My husband I have not actually had a proper discussion on how we’re going to go handle the topic of sex and reproduction with our children. It’s one of those topics you hope to avoid until the teenage years, I suppose. As a result, we kind of skipped the whole stork phase with the girls.
The only thing we had spoken about was choosing to use the proper terms for ‘penis’ and ‘vagina’ instead of euphemisms. (I still cringe inside whenever biscuits are called ‘cookies’.)
When I was pregnant with Emmy, we explained to Angie that there was a baby growing in my tummy. We told her God took a piece of Mommy and a piece of Daddy and put them together in my tummy to grow into a baby. That was enough information for her then. A while later, we explained adoption to her as well.
Birth was easy to explain; both girls were delivered via C-section so we told them the doctor cut open my tummy to take them. Recently we had to explain that not all babies are born that way. Consequently, Angie has decided – at the age of four – that she wants a vaginal delivery. (“I’m going to have three children, Mommy, and Emmy will have four.”)
Last week, on library day, the girls ran in ahead of me to choose their own books. Angie grabbed the first four she saw, which happened to be from the Afrikaans shelf. (When I asked her if she wanted some English books, she told me, “No, Mommy. I like Afrikaans.”) Emmy followed her big sister’s example, and the book she selected was this one:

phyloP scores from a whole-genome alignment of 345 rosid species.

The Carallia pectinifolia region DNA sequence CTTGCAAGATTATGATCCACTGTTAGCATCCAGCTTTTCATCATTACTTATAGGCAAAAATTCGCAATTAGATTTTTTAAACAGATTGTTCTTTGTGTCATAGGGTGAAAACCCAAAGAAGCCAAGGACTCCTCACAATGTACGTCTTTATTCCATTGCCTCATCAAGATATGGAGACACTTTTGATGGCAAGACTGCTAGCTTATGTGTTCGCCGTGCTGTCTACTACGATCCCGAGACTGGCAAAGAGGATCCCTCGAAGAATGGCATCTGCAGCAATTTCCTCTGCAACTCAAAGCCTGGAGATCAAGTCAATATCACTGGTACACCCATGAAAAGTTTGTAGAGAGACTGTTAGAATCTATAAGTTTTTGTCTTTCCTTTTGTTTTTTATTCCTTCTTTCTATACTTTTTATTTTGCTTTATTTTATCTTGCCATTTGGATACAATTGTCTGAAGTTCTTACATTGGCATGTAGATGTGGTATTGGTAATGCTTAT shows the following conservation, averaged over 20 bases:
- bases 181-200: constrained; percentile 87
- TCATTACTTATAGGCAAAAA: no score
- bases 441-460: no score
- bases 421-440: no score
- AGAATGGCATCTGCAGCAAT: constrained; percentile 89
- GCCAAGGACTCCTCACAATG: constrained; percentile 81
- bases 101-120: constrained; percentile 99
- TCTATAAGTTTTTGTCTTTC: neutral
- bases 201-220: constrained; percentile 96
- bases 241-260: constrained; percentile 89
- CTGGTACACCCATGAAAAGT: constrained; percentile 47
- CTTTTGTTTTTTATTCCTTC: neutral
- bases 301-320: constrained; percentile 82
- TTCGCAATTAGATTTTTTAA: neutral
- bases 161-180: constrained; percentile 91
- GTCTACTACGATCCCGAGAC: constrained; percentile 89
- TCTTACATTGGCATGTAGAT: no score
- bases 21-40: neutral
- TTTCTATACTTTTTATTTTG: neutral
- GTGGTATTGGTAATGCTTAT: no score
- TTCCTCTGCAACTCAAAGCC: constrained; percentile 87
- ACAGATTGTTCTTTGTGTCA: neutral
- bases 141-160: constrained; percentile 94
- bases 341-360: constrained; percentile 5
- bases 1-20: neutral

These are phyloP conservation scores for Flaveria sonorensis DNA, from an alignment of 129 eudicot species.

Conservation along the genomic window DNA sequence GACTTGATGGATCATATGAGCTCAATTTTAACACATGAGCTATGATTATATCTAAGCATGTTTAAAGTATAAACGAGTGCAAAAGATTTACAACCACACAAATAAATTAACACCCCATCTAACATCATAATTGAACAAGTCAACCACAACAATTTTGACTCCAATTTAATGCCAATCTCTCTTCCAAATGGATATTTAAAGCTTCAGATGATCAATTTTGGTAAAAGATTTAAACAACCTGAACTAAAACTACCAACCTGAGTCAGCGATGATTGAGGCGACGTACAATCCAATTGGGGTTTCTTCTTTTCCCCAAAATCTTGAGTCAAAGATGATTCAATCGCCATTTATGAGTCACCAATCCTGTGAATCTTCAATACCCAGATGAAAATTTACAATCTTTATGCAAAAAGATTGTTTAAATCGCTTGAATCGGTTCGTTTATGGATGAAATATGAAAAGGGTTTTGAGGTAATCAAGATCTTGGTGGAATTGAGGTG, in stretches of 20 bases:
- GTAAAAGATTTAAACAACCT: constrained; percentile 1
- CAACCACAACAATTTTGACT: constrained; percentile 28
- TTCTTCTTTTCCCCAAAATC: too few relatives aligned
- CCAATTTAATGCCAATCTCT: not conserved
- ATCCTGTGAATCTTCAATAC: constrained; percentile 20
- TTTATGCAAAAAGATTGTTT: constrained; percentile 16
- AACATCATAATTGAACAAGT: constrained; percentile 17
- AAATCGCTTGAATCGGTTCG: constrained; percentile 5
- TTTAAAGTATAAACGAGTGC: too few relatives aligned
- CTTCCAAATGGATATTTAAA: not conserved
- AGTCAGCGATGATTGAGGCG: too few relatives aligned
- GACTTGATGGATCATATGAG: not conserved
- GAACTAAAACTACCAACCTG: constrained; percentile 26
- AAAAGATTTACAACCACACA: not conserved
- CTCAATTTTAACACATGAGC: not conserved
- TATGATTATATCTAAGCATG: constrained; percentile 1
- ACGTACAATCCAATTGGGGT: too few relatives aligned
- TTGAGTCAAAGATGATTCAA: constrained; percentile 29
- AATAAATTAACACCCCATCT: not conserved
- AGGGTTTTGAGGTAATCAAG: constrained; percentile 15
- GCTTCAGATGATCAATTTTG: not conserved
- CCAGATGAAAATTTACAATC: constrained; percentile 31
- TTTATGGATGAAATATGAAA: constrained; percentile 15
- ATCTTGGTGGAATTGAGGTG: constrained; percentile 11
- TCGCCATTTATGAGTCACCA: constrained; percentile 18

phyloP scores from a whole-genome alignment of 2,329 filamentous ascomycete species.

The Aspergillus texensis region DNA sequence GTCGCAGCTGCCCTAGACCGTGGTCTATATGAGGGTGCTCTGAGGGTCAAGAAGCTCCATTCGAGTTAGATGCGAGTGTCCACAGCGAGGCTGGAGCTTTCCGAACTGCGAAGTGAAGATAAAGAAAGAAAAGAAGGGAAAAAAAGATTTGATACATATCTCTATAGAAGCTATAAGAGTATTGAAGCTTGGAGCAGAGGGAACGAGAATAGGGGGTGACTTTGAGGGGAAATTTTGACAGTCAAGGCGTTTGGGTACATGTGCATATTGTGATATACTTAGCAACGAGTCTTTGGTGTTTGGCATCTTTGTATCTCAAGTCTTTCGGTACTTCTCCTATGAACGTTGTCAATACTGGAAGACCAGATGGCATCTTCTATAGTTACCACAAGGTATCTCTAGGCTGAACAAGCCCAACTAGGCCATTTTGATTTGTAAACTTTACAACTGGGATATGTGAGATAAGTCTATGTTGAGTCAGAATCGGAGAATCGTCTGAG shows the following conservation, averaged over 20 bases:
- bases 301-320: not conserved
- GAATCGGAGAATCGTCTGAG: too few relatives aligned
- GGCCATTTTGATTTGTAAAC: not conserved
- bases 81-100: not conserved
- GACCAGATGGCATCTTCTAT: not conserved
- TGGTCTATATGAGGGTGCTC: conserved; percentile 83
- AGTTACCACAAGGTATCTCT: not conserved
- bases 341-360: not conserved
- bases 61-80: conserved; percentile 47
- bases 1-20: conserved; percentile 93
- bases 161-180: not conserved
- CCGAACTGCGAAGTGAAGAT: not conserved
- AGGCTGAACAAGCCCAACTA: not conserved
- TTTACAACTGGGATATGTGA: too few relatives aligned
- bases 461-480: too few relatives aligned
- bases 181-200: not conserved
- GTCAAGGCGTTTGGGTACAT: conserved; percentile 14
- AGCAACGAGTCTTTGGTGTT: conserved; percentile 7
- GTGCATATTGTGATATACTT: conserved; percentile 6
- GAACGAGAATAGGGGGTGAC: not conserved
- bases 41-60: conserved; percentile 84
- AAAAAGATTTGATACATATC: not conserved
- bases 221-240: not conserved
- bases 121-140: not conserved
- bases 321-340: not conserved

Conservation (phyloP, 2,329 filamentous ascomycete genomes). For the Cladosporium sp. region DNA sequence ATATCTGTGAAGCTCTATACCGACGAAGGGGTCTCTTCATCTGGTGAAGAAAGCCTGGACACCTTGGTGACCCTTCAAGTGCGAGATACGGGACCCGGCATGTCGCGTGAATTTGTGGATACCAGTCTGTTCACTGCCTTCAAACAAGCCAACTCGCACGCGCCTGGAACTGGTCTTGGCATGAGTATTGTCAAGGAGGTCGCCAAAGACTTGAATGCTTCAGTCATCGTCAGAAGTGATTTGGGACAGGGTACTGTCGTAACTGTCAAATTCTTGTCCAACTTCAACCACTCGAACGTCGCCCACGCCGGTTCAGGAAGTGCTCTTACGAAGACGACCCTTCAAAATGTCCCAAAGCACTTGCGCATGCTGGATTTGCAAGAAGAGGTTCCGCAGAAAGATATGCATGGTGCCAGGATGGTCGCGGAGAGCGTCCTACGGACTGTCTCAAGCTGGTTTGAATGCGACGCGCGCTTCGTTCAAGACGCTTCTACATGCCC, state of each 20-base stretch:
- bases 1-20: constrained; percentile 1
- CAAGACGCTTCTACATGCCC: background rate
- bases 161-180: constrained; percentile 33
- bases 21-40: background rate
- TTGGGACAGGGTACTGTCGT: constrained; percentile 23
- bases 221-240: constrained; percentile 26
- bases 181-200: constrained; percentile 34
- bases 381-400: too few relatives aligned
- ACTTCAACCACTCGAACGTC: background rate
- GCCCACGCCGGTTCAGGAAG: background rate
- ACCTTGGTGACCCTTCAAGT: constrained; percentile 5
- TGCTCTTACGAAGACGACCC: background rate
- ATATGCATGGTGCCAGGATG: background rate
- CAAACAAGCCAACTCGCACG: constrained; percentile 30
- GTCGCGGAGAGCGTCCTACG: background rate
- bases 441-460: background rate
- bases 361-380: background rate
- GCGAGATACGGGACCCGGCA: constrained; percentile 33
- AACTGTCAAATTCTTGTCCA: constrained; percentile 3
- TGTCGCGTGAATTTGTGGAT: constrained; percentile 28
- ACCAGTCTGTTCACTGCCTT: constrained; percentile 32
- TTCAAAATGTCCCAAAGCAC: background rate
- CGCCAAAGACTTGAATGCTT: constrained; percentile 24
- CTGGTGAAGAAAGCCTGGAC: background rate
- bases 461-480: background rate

The girls have asked to read this book every day since then.
Angie now knows that the piece of Daddy is called sperm, and that Mommy has eggs. We’re sticking with “God puts them together and puts them inside Mommy” for now.
This was more information than we’d intended to give the girls at this age, but we’ve been careful not to give them too much information. We’ve been guided by the questions they ask when they look at the pictures to gauge how much to tell them.
For you created my inmost being; you knit me together in my mother’s womb. (Psalm 139:13)
What do you think? When is a good time to start explaining sex and reproduction to your children?